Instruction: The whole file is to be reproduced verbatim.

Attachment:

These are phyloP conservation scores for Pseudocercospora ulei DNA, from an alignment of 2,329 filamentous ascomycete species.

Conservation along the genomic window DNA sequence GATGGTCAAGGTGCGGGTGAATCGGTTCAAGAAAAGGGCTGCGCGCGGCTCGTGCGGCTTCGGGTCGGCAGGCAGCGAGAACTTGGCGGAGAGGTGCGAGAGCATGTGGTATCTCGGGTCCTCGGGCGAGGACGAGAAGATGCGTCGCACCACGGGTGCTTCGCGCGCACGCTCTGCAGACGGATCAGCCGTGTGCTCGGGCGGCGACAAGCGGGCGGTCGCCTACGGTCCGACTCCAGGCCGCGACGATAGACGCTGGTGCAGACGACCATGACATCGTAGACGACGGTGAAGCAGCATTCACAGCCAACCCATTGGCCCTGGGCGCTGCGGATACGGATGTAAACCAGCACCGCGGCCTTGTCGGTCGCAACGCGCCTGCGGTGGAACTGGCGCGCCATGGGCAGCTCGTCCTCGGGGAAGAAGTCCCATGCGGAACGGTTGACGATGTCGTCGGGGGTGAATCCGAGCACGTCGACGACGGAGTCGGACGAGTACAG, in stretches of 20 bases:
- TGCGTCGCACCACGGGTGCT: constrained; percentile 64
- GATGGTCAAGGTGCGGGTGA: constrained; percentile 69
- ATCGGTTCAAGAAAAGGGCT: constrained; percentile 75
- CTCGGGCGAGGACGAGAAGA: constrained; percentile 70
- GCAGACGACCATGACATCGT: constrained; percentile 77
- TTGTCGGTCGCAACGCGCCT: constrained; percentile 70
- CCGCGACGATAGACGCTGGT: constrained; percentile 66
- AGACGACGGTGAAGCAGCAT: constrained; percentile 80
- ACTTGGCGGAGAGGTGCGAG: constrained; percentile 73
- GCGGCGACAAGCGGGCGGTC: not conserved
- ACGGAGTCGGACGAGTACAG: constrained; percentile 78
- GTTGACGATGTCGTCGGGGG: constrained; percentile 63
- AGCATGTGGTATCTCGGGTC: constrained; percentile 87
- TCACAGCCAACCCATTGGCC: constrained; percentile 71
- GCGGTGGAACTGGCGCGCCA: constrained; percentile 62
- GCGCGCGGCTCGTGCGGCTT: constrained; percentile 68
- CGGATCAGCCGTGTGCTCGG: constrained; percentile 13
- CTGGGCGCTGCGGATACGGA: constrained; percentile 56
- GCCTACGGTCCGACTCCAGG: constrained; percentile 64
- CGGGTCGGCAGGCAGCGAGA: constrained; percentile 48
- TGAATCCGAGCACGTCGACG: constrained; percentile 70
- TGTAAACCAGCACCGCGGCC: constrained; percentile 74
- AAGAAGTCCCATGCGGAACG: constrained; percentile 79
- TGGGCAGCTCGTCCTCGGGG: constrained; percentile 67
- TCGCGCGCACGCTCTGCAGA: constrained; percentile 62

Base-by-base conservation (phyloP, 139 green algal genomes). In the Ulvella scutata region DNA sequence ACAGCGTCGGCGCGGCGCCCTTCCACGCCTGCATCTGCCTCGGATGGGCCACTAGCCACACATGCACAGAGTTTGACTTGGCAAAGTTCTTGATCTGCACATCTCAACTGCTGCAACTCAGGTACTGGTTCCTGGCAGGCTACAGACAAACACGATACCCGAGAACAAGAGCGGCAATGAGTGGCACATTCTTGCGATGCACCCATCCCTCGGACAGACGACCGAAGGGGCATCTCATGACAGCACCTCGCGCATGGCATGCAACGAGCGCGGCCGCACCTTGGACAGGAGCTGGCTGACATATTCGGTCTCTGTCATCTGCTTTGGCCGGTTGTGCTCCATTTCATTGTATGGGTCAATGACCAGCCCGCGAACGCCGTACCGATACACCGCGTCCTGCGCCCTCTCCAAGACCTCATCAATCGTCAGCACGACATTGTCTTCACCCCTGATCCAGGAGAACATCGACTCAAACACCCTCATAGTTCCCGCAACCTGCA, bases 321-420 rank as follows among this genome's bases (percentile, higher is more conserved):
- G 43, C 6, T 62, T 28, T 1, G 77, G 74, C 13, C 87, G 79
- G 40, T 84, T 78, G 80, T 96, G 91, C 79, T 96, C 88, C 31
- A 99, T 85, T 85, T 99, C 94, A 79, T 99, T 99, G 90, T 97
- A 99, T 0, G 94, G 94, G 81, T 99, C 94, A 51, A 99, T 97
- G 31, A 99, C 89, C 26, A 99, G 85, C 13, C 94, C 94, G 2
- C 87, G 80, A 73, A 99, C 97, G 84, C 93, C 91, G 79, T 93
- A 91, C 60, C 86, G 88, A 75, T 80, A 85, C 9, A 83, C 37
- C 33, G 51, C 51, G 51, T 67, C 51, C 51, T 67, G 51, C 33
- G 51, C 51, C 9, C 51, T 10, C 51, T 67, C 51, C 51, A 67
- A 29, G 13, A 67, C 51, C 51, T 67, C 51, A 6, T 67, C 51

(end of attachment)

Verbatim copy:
These are phyloP conservation scores for Pseudocercospora ulei DNA, from an alignment of 2,329 filamentous ascomycete species.

Conservation along the genomic window DNA sequence GATGGTCAAGGTGCGGGTGAATCGGTTCAAGAAAAGGGCTGCGCGCGGCTCGTGCGGCTTCGGGTCGGCAGGCAGCGAGAACTTGGCGGAGAGGTGCGAGAGCATGTGGTATCTCGGGTCCTCGGGCGAGGACGAGAAGATGCGTCGCACCACGGGTGCTTCGCGCGCACGCTCTGCAGACGGATCAGCCGTGTGCTCGGGCGGCGACAAGCGGGCGGTCGCCTACGGTCCGACTCCAGGCCGCGACGATAGACGCTGGTGCAGACGACCATGACATCGTAGACGACGGTGAAGCAGCATTCACAGCCAACCCATTGGCCCTGGGCGCTGCGGATACGGATGTAAACCAGCACCGCGGCCTTGTCGGTCGCAACGCGCCTGCGGTGGAACTGGCGCGCCATGGGCAGCTCGTCCTCGGGGAAGAAGTCCCATGCGGAACGGTTGACGATGTCGTCGGGGGTGAATCCGAGCACGTCGACGACGGAGTCGGACGAGTACAG, in stretches of 20 bases:
- TGCGTCGCACCACGGGTGCT: constrained; percentile 64
- GATGGTCAAGGTGCGGGTGA: constrained; percentile 69
- ATCGGTTCAAGAAAAGGGCT: constrained; percentile 75
- CTCGGGCGAGGACGAGAAGA: constrained; percentile 70
- GCAGACGACCATGACATCGT: constrained; percentile 77
- TTGTCGGTCGCAACGCGCCT: constrained; percentile 70
- CCGCGACGATAGACGCTGGT: constrained; percentile 66
- AGACGACGGTGAAGCAGCAT: constrained; percentile 80
- ACTTGGCGGAGAGGTGCGAG: constrained; percentile 73
- GCGGCGACAAGCGGGCGGTC: not conserved
- ACGGAGTCGGACGAGTACAG: constrained; percentile 78
- GTTGACGATGTCGTCGGGGG: constrained; percentile 63
- AGCATGTGGTATCTCGGGTC: constrained; percentile 87
- TCACAGCCAACCCATTGGCC: constrained; percentile 71
- GCGGTGGAACTGGCGCGCCA: constrained; percentile 62
- GCGCGCGGCTCGTGCGGCTT: constrained; percentile 68
- CGGATCAGCCGTGTGCTCGG: constrained; percentile 13
- CTGGGCGCTGCGGATACGGA: constrained; percentile 56
- GCCTACGGTCCGACTCCAGG: constrained; percentile 64
- CGGGTCGGCAGGCAGCGAGA: constrained; percentile 48
- TGAATCCGAGCACGTCGACG: constrained; percentile 70
- TGTAAACCAGCACCGCGGCC: constrained; percentile 74
- AAGAAGTCCCATGCGGAACG: constrained; percentile 79
- TGGGCAGCTCGTCCTCGGGG: constrained; percentile 67
- TCGCGCGCACGCTCTGCAGA: constrained; percentile 62

Base-by-base conservation (phyloP, 139 green algal genomes). In the Ulvella scutata region DNA sequence ACAGCGTCGGCGCGGCGCCCTTCCACGCCTGCATCTGCCTCGGATGGGCCACTAGCCACACATGCACAGAGTTTGACTTGGCAAAGTTCTTGATCTGCACATCTCAACTGCTGCAACTCAGGTACTGGTTCCTGGCAGGCTACAGACAAACACGATACCCGAGAACAAGAGCGGCAATGAGTGGCACATTCTTGCGATGCACCCATCCCTCGGACAGACGACCGAAGGGGCATCTCATGACAGCACCTCGCGCATGGCATGCAACGAGCGCGGCCGCACCTTGGACAGGAGCTGGCTGACATATTCGGTCTCTGTCATCTGCTTTGGCCGGTTGTGCTCCATTTCATTGTATGGGTCAATGACCAGCCCGCGAACGCCGTACCGATACACCGCGTCCTGCGCCCTCTCCAAGACCTCATCAATCGTCAGCACGACATTGTCTTCACCCCTGATCCAGGAGAACATCGACTCAAACACCCTCATAGTTCCCGCAACCTGCA, bases 321-420 rank as follows among this genome's bases (percentile, higher is more conserved):
- G 43, C 6, T 62, T 28, T 1, G 77, G 74, C 13, C 87, G 79
- G 40, T 84, T 78, G 80, T 96, G 91, C 79, T 96, C 88, C 31
- A 99, T 85, T 85, T 99, C 94, A 79, T 99, T 99, G 90, T 97
- A 99, T 0, G 94, G 94, G 81, T 99, C 94, A 51, A 99, T 97
- G 31, A 99, C 89, C 26, A 99, G 85, C 13, C 94, C 94, G 2
- C 87, G 80, A 73, A 99, C 97, G 84, C 93, C 91, G 79, T 93
- A 91, C 60, C 86, G 88, A 75, T 80, A 85, C 9, A 83, C 37
- C 33, G 51, C 51, G 51, T 67, C 51, C 51, T 67, G 51, C 33
- G 51, C 51, C 9, C 51, T 10, C 51, T 67, C 51, C 51, A 67
- A 29, G 13, A 67, C 51, C 51, T 67, C 51, A 6, T 67, C 51